The ice trapped some leaves near its surface.  With the care of a surgeon, I pealed the soggy tissues of a black ash leaf from its gleaming ice jacket near the skin of the icy pond.  I crouched and slid across the ice, babbling to myself like an obsessed butterfly collector, watching bubbles belch to the surface like globules of oil in a lava lamp.  I swept my cold hand over the place where the air had squeezed through the column of frozen bubbles. Not a trace of a blowhole.  All that frozen effervescence was a methane jet let off by the decaying vegetation trapped beneath, burbling its way to the surface.  Waves of delicate white latticework, like glassy spider’s webs, rolled in crystallized waves between the air pockets that silhouetted the leaves.

The last day of the year 2004.  I bounded through the riparian woodland, studying the old field succession, grateful for the warmth of the sun.  Basking in the way things stood, just as they stood.  I wanted nothing – a very difficult place to stand, in that field of equanimity.  Yet in that place of balance, miracles are all around. They’re the ordinary course of mundane existence, if I look for them.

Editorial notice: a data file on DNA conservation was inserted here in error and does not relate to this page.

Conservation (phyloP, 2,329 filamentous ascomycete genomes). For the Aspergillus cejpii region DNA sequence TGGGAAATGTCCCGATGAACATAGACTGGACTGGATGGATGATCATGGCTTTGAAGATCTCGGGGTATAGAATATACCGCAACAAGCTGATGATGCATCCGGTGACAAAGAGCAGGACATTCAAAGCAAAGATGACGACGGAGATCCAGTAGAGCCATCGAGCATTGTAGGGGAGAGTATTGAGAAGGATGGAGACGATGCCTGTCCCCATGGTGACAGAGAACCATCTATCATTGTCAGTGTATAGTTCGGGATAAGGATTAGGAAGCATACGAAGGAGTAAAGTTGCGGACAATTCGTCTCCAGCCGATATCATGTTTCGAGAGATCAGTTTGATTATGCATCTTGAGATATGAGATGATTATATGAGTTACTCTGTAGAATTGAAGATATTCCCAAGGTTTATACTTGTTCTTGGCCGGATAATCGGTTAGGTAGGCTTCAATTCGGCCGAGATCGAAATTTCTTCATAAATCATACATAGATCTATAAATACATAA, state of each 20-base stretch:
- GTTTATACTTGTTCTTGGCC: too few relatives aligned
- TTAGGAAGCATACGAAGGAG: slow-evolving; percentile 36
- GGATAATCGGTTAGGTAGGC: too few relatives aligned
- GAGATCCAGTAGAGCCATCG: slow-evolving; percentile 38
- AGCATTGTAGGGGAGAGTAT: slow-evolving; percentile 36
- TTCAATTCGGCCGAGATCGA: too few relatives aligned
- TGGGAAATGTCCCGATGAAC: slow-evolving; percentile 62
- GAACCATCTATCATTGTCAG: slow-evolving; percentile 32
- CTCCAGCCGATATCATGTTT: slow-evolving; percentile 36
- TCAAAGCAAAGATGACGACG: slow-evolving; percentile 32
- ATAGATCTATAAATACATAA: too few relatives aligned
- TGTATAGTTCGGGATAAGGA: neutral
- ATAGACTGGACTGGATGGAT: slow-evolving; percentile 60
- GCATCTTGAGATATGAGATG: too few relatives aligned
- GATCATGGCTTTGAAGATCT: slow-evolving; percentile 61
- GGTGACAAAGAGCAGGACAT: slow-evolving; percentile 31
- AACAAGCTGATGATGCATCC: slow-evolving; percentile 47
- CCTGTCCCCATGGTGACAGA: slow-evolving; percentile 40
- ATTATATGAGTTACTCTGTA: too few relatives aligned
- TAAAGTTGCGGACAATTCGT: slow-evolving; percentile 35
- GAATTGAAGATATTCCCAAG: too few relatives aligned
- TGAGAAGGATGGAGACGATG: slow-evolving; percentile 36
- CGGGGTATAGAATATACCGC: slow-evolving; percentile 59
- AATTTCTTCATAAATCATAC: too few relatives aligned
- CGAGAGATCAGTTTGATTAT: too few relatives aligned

© 2021 by Michael C. Just

Mike’s novel, The Dirt: The Journey of a Mystic Cowboy, is available in softcover or eBook formats through Amazon.

You can purchase the book through this website. Or go straight to amazon at https://www.amazon.com/s?k=the+dirt+journey+of+a+mystic+cowboy&crid=1S40Q4BXSUWJ6&sprefix=the+dirt%3A+journey+of+a+m%2Caps%2C180&ref=nb_sb_ss_i_1_23

Mike’s other titles, including The Crippy, The Mind Altar, and Canyon Calls, are available through Amazon at https://www.amazon.com/-/e/B002

Two of his short stories have recently been published online. The Obligate Carnivore has been published by the Scarlet Leaf Review @ Category: MICHAEL JUST – SCARLET LEAF REVIEW

I See You, Too has been published by the 96th of October @ I See You, Too – 96th of October